Status: Conditional Release
On January 26, 2016, Fatima Naoot was sentenced to three years in prison for defaming Islam in an October 15 Facebook post criticizing the Eid al-Adha tradition of slaughtering animals. Naoot appealed the sentence but on March 31, 2016, the court dismissed Naoot’s appeal as neither she nor her lawyer were present at the court date. On November 24, 2016, an Egyptian appeals court reduced Fatima Naoot’s sentence from three years in prison to a six-month suspended sentence.
An Egyptian poet, Naoot was born in Cairo in 1964. Over the years, she has been involved in political life in Egypt through different means, such as producing politically charged poems and literary works or most recently, running for parliament in late 2015. She has published 19 books to date: seven poetry collections, nine translated anthologies from English into Arabic, and three books of literary criticism. She is chief editor of the literary magazine Qaws Qazah (The Rainbow) and writes columns, articles, and critiques in Arabic magazines and newspapers in Egypt and the Middle East. In both articles and poems, she pays attention to minorities in Egypt like Copts and women. She has translated novels and short stories by Virginia Woolf, Phillip Roth, and John Ravenscroft, and a volume of American and English poetry.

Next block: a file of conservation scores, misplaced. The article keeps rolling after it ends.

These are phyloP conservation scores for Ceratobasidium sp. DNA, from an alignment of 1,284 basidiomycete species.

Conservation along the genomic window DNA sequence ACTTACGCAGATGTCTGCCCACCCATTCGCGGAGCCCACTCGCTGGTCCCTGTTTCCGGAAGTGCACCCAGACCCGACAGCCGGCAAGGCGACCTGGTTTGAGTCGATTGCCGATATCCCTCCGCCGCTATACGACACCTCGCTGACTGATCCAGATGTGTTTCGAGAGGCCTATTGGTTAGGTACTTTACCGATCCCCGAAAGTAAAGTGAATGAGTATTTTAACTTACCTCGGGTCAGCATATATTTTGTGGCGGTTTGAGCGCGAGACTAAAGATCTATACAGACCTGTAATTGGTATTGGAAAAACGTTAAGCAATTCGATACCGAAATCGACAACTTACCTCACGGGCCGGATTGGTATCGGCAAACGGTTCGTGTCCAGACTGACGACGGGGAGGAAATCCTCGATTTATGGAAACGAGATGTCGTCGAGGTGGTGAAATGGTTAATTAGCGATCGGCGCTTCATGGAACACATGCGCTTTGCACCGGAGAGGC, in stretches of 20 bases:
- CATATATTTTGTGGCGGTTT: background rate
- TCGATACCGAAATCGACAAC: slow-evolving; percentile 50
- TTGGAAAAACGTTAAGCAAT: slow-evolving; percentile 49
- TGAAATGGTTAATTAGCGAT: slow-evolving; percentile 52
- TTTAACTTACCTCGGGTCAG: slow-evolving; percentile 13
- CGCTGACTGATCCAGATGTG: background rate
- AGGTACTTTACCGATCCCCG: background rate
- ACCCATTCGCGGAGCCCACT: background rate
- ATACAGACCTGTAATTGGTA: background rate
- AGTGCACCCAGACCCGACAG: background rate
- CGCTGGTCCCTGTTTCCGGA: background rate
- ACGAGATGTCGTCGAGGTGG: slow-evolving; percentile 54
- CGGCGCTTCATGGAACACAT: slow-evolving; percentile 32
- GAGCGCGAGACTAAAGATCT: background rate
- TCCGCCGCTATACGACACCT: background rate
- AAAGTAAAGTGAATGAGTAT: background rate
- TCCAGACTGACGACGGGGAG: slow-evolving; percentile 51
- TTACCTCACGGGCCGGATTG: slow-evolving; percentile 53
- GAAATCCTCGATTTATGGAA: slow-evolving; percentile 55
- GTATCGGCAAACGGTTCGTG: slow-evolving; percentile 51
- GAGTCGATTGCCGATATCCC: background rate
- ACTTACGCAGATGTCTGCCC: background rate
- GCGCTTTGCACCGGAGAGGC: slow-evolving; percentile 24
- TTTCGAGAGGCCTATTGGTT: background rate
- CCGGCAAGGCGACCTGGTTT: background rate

In her October 2015 Facebook post, Naoot criticized the sacrifice of animals at Eid al-Adha, also known as the Feast of Sacrifice. The festival honors Abraham’s willingness to sacrifice his first-born son as an act of submission to God. Naoot, in describing her opinion about the sacrifice, had posted: “Millions of innocent creatures will be driven to the most horrible massacre committed by humans for ten-and-half centuries. A massacre which is repeated every year because of the nightmare of a righteous man about his good son.” A lawyer had filed a lawsuit against Naoot in December in regards to this post, and the prosecutors agreed to take up the case shortly thereafter. In late January 2016, Naoot was charged with contempt of religion, spreading sectarian strife, and disturbing public peace, charges for which she faced up to three years in jail.